7 – Yamaha DX100
Years of production: 1985-86
Spec: 8-voice digital polysynth
Key features: 4-operator FM synthesis; Detroit techno classic
Current second-hand price: £75-150
We probably all know the story of the Yamaha DX7: its revolutionary FM synthesis approach; its futuristic (but ultimately frustrating) editing system; its total dominance of 80s pop records. One part of the story which is frequently overlooked is that Yamaha built dozens of variations on the basic DX concept: keyboards and rack-mount modules with DX architecture and subtly different specifications.
They’re all good in their own way, but the only one which can really be called a classic in the same way as the DX7 is the 4-operator DX100. With its lightweight plastic case, miniature keys and battery slot for portability, the DX100 might look like a bit of a toy, but its sound is a different matter altogether.
In addition to featuring the legendary Solid Bass preset, being the synth of choice for talkbox legend Roger Troutman and being responsible for perhaps the greatest TV synth advert of all time, the DX100 is a Detroit techno classic. Juan Atkins, Derrick May and Kevin Saunderson all used the synth extensively.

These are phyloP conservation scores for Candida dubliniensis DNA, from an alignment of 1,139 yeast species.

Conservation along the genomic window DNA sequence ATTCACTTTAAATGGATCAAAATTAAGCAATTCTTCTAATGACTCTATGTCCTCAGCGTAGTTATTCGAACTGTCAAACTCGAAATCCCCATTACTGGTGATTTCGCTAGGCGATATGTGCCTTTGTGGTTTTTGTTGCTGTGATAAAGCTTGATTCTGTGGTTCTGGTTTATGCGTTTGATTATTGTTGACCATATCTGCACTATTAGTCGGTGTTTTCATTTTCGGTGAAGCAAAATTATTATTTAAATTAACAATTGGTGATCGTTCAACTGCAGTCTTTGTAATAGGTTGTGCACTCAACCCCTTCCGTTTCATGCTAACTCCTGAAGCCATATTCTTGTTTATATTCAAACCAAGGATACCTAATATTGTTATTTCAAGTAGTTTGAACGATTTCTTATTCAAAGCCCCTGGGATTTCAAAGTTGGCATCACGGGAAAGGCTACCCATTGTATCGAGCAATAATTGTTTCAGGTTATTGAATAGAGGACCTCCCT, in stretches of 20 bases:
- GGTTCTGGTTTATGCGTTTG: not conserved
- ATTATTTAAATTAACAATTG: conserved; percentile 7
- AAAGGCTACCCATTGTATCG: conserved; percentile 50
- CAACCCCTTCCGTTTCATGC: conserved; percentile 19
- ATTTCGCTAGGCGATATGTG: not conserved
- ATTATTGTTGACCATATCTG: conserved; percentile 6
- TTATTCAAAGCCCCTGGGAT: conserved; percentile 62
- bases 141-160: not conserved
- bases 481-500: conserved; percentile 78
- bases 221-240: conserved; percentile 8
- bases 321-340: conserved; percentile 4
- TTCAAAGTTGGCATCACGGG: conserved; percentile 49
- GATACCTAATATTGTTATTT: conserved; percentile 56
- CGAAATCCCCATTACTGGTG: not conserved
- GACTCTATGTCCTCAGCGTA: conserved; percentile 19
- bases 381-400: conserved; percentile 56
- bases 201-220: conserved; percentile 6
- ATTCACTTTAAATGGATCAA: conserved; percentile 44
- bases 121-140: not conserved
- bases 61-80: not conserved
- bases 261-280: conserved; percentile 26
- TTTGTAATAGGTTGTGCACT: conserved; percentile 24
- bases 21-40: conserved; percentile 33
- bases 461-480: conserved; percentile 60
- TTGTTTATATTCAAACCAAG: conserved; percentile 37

The DX100 specialises in similar sounds to its big brother: cold, digital chords; hard, aggressive basses; metallic stabs, plucks and bells. Yes, editing it’s a bit of a pain, but that’s true of all FM synths.
Many would argue that Native Instruments’ FM8 plugin makes the DX synths redundant. They’d be wrong. Test them side by side and you’ll hear that the lo-fi 80s DA conversion and analogue output stage of the hardware give it a unique character which nothing else can quite match. Every dance music producer should try a DX at some point. The 100 is a true classic at a bargain price.